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NASA to Show Windowless X-59 Airplane Cockpit Next Week

Back in June, the world found out in surprise that NASA’s new experimental supersonic airplane will feature no forward-facing window, leaving the pilot at the mercy of a 4K monitor that’s being fed images from two cameras outside the aircraft. Next week, the concept will be shown for the first time in public.
X-59 QueSST screen instead of front window 5 photos
NASA QueSST airplaneNASA QueSST airplaneNASA QueSST airplaneNASA QueSST airplane
On August 26, at the NASA Langley Research Center in Hampton, Virginia, the eXternal Visibility System (XVS) as it’s called will be demonstrated for the first time and explained to the crowd of journalists by test pilots that are involved in the project.

XVS is part of the X-59 QueSST prototype NASA will use to demonstrate it is possible to fly a supersonic airplane over populated areas without causing the expected disturbances. The ultimate goal is a return to supersonic passenger transport, this time faster and quieter than what the Concorde had to offer.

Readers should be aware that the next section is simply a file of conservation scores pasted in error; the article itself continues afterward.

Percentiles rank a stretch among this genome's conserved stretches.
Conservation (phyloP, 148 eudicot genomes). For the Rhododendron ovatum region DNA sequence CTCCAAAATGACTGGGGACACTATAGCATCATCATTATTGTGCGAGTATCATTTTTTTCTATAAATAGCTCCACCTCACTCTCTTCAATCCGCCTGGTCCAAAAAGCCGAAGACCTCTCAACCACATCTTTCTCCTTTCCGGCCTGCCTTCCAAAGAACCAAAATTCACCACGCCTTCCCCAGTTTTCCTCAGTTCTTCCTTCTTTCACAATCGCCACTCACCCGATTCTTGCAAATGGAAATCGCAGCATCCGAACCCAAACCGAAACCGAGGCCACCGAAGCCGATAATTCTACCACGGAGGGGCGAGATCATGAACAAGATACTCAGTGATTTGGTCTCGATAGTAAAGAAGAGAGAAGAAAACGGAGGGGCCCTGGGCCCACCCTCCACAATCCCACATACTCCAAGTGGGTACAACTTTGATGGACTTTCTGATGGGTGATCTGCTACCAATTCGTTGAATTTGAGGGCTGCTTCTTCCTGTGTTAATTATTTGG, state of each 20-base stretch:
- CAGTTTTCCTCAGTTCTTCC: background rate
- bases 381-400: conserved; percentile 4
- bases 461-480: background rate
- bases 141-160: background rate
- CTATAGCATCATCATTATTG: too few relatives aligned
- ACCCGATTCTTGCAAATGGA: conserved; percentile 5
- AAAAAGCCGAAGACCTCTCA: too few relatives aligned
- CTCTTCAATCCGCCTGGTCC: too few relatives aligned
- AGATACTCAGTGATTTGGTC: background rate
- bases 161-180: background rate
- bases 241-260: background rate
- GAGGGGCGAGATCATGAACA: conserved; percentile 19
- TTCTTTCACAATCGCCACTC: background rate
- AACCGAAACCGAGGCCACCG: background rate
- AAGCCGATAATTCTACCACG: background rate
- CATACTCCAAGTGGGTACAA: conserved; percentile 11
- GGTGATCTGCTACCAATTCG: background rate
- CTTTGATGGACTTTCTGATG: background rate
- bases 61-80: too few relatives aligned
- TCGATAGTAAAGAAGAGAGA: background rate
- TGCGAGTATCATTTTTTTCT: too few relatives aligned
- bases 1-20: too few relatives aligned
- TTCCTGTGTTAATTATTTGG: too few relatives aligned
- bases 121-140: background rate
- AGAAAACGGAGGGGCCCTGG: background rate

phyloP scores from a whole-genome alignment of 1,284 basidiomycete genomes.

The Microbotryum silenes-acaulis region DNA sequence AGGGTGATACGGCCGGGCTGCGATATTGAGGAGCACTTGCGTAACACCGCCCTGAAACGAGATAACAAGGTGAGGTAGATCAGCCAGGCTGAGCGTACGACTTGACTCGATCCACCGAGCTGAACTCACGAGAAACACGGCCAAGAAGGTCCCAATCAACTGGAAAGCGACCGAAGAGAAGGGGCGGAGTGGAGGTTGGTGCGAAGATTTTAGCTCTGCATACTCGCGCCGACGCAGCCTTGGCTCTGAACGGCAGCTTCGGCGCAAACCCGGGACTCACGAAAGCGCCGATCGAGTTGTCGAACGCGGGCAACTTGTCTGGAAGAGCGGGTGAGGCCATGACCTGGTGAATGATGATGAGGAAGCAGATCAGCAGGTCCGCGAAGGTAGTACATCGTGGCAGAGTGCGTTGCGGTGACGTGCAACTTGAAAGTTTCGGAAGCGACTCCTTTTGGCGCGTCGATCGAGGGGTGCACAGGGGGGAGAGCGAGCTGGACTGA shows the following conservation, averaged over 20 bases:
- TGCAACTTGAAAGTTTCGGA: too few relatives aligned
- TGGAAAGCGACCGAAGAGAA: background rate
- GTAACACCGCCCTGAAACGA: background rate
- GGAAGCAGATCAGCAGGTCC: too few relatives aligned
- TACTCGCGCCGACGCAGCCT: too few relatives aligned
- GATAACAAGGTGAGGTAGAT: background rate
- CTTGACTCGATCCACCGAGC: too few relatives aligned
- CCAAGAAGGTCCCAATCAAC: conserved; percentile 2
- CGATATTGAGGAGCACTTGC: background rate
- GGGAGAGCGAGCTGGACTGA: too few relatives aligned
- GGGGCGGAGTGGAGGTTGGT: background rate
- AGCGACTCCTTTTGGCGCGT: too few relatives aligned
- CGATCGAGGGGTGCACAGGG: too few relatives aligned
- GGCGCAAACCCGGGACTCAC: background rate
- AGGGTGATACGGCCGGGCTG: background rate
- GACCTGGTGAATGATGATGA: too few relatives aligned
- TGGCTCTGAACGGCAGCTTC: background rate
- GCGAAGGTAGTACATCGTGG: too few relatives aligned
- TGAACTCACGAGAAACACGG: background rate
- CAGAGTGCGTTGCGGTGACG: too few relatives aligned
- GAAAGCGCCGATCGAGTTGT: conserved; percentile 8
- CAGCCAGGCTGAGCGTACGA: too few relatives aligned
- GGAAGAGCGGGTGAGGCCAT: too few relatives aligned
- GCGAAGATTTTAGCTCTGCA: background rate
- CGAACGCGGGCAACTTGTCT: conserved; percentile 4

Currently, supersonic flight over land is prohibited, as a result of the significant number of claims filed between 1950 and 1960.

It’s not yet clear whether the use of the XVS instead of the actual window helps in any way in this respect. The choice to use this system is even more peculiar as the screen covers only the front of the plane, while the two portals and canopy are still real windows.

Lockheed Martin will build the prototype of the X-59 in 2021 when work on all the needed systems is complete. The plane will then begin flight tests, hoping to prove it can generate only 60 dB of sonic boom, the volume you get in a normal conversation with a friend, compared to the 200 dB a sonic boom can generate.

The plane is designed to fly at Mach 1.4, or about 1,100 mph (1,770 kph), twice the speed of today’s commercial airliners and close to the maximum speed achieved by the Concorde.

 
 
 
 
 

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